The devas and asuras quickly found that the mountain was too heavy; it threatened to sink into the sea. To their good fortune they were assisted by the god Vishnu who transformed into his turtle incarnation, Kurma, and swam under the mountain, supporting it on its back. The churning could continue. (The picture above gives a wonderful impression of the whole event - notice brave, little Kurma supporting the cosmic mountain on his back.)

Shiva drinking poison
As they had been churning thus for a thousand years or so a great, black cloud of poisonous smoke rose from the sea. The churners stopped - they were in dire need of help as the smoke was absolutely treacherous for all beings. All beings save one. Only Shiva - the supreme God - had the power to contain the situation.

When called upon, Shiva was moved with great compassion. He took the poisonous bluish-black cloud into his begging bowl and drank the poison. His sweetheart Parvati was alarmed: "No, Shiva, no!!" - she hurled herself towards him and clenched her hands around his neck to stop the poison from its further journey into his body. The poison was stopped in his throat, coloring it forever blue. It was thus that Shiva got the name Nilakanta or Blue Throat.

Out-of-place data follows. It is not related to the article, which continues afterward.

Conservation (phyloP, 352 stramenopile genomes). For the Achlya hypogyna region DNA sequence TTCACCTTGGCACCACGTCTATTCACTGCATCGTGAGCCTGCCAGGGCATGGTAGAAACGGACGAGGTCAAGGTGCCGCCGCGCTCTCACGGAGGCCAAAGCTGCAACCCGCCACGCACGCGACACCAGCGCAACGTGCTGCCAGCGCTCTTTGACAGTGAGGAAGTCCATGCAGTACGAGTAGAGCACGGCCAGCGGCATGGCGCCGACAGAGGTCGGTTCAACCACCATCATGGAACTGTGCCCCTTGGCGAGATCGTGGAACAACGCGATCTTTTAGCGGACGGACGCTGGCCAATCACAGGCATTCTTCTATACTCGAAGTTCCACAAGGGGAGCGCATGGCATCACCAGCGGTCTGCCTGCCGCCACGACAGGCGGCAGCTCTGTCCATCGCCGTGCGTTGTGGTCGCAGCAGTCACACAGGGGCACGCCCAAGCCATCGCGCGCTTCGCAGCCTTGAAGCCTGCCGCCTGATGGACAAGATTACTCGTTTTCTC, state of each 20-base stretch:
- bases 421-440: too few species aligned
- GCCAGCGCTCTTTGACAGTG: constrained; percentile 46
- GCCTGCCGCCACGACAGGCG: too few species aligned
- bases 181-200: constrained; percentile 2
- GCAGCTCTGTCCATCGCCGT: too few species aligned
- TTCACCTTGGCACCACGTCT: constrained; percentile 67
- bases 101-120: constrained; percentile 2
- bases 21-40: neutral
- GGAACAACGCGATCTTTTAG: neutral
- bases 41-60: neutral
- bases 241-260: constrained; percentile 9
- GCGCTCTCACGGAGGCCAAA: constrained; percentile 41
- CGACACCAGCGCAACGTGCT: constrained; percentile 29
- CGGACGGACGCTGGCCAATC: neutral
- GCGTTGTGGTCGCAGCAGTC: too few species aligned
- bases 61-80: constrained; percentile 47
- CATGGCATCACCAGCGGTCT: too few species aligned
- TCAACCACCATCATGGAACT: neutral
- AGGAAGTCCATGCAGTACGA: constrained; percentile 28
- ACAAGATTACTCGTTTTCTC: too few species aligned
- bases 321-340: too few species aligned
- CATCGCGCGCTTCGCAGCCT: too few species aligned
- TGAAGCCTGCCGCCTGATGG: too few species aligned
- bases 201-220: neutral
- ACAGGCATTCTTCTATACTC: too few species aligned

After Shiva had performed his glorious, selfless deed, the devas and asuras could return to their work.  They churned and they churned until one day - lo and behold! - all kinds of gems started to float up from the ocean: the moon, the sun, an elephant with eight trunks, a glorious horse, various medicines, and finally a radiant vessel filled with the ambrosial butter of immortality- the amrita.

I love this story because it is hopeful - it's not a conservative story telling us to return to "old ways", "old religion" or nationalism when we are scared. It is an invitation to see that out of the seeming complexity and chaos comes new life - richer, tastier life.

As Joseph Campbell said of this story:
This old Indian myth I offer as a parable for our world today, as an exhortation to press on with the work, beyond fear.
Whenever I am scared or confused, I think about this story. I even think about it when I am happy.

Bon Ap├ętit!

ps. For those of you addicted to news  - here is an article work reading: Overcoming News Addiction by Steve Pavlina


  1. arent the gods already immortal? why are they trying to make an immortality butter?
    i read the news only when i dont have anything better to do :)so it s not an addiction it s a time spending.

  2. Good question. First of all, the devas are demi-gods and thus not all-powerful; they are below the Supreme God in the hierarchy. Apparently at that time the devas were under a curse from a sage who had become angry with their king (Indra) so they were losing their powers. That is why they were churning the ocean to get the nectar (amrit).

  3. Thank you so much, Fuzzy. Looking forward to seeing the T-shirts on your blog :-)

  4. Being an Indian I should have know all the details before. Now I know the story in its entirity - will recommend my kids to read it :-)

  5. Yes, it is a wonderful story; any child should have it in her little box of stories :-)